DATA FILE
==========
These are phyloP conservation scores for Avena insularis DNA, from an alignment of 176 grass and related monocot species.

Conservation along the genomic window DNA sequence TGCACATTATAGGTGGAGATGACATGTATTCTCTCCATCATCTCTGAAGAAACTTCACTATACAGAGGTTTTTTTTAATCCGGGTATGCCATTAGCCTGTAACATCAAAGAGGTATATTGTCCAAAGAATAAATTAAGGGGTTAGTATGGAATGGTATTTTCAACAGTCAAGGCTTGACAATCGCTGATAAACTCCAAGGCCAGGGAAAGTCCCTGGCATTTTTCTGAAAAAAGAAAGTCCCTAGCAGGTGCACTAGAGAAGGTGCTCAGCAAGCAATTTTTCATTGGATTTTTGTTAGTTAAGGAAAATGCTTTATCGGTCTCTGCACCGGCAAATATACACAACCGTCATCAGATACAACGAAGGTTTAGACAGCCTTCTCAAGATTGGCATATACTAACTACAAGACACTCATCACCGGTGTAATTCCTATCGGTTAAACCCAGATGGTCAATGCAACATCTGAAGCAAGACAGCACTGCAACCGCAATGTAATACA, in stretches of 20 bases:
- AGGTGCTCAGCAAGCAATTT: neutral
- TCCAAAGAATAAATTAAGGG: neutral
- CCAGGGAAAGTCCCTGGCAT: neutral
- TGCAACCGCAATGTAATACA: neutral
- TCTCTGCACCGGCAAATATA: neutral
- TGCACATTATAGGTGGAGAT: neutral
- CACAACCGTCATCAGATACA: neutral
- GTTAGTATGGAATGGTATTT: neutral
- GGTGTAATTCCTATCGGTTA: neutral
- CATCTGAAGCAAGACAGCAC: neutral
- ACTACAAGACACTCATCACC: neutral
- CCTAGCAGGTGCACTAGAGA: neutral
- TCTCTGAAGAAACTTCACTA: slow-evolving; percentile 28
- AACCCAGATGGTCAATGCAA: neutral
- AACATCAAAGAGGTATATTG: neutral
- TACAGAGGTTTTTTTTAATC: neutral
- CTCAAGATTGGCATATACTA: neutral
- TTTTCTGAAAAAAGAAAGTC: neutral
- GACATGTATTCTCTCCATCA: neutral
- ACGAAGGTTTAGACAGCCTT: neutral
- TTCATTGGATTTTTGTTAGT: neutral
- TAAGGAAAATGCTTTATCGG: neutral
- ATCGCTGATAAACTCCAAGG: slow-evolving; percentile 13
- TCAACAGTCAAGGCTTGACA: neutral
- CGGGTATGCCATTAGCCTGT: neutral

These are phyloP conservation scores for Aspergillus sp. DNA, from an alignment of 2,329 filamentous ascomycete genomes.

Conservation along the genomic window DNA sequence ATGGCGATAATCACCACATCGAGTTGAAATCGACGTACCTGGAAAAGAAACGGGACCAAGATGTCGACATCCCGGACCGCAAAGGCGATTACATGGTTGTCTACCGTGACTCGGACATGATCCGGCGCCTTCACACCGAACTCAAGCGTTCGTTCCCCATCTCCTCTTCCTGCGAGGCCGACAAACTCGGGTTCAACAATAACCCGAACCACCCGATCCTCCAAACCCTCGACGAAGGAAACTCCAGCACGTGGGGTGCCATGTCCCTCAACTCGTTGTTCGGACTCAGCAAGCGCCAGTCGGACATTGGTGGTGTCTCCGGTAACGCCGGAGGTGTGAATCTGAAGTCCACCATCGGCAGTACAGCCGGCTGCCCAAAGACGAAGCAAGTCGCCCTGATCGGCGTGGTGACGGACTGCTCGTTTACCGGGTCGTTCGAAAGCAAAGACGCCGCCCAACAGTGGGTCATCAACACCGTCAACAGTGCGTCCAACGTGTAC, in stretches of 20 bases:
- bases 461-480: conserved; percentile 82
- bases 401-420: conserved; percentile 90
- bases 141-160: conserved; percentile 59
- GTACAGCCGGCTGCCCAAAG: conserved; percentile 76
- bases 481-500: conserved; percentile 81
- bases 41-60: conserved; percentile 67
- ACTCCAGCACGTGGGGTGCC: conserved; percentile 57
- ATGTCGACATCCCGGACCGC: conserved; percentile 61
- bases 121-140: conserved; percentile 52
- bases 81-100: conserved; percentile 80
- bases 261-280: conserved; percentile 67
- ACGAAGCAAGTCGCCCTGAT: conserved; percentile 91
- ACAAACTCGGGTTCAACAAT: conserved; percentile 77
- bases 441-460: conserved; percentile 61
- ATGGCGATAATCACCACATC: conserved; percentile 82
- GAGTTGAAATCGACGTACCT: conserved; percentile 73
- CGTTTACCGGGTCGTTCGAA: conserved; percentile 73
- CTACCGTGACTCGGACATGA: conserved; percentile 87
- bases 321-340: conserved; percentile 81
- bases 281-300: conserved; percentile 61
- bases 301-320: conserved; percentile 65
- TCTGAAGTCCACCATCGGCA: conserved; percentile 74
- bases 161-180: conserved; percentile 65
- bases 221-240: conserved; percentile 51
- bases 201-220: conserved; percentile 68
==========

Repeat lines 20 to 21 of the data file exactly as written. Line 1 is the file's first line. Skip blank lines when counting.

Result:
- TTTTCTGAAAAAAGAAAGTC: neutral
- GACATGTATTCTCTCCATCA: neutral